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    @LucasKauffman I guess that's a good point, it helps to be able to email your users. That certainly would certainly mean hashing it before storing could not be done!
    – Grezzo
    Commented Dec 13, 2012 at 23:00
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    @Grezzo: Actually, you could still email users after hashing their email address. Just request that they provide their email address when requesting a password reset or other request, hash that email against their stored hash to confirm their identity, and then send the password reset or reply to the email address they just gave you. Since you don't have their email stored, you can only send them email with their cooperation, but unless you plan on spamming them with sales offers, I don't see that as a bad thing. Commented Nov 4, 2016 at 10:46

You see that thing up there where it displays your username? They can't do that if the username is stored hashed now can they?

One word, usability.

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    The snark is strong in this one ;)
    – Polynomial
    Commented Dec 13, 2012 at 14:44
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    Welcome, 21840c1a3e3db69e01445c8782a99f9b.
    – Thomas
    Commented Dec 13, 2012 at 16:29
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    But they could if you had a login name and a displayed name, like you do in facebook and many other services. In fact don't we log in to stack exchange using an email address, but a Nickname is displayed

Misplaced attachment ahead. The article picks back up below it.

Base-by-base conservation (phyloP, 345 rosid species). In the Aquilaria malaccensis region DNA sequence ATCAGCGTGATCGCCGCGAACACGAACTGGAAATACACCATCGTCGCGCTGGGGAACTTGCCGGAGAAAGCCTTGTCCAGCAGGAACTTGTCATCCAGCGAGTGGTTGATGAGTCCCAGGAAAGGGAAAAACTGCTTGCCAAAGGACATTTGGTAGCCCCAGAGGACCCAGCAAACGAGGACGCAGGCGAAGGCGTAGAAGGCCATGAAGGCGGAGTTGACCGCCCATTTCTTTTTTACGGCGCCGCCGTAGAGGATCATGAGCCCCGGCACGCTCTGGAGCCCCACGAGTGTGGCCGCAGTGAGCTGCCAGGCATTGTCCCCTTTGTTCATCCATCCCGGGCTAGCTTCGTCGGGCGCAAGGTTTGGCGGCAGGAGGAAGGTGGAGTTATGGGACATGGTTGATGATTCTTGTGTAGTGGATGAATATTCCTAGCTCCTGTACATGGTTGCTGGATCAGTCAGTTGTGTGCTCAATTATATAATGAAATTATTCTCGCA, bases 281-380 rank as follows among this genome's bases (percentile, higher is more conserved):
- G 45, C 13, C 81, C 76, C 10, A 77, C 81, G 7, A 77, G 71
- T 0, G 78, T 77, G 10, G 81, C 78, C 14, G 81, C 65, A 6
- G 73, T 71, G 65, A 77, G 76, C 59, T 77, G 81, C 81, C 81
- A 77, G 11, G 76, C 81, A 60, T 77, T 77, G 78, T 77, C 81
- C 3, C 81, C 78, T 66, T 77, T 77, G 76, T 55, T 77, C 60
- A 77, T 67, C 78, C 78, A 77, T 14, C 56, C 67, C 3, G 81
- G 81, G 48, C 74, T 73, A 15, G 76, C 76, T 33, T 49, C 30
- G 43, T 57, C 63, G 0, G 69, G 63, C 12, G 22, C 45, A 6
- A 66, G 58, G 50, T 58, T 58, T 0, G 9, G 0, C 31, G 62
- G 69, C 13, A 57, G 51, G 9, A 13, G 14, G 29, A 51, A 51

– Grezzo
    Commented Dec 13, 2012 at 17:28
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    Actually you could. After a successful login store the unhashed username in the session.
    – Freiheit
    Commented Dec 13, 2012 at 18:00
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    Well it was posited that if the username were an e-mail address, dumping the DB would provide someone with a long list of valid e-mail addresses. It follows that the username in that case would be sensitive.
    – KeithS
    Commented Dec 14, 2012 at 4:08

Generally usernames are not considered secure, they are identity, not authentication. It's good to not reveal what usernames are valid, but would be worse if you happened to have a collision. You could still work around this by looking at all matching usernames for a password hash that matches, but that's kind of messy.

Realistically, if you otherwise have good password security and limits on login attempts, a complete list of usernames offers little practical value to an attacker. It's main benefit would be phishing, but if your official correspondence has any information in it, then that information can't be hashed and they'd get it if they compromised your DB anyway.

Also, usability like Terry said. It's far easier to find your account if they can see usernames. You don't gain enough by trying to secure an identifier to justify it in most contexts.

  • Looking up by password have a one problem - what to do if they are the same (also - how to do reset)? If you prohibit such situation then you effectively disclose password. Commented Dec 13, 2012 at 15:34
  • @MaciejPiechotka - Yeah, if you have a double collision, that is also a problem, though the chances of a double collision are pretty remarkably small. Also, if you did prevent a double collision, you wouldn't be disclosing the username it corresponded to, so you'd still have a pretty hard time making use of the information, but it is still a valid observation that it would be telling them that some user has a password which would resolve with their password, but the chances of an attacker managing to hit that case are pretty (cryptographically secure) remote. Commented Dec 13, 2012 at 15:39
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    FWIW if there was a collision, the second user would be met with a "that username already exists" message upon attempting to register.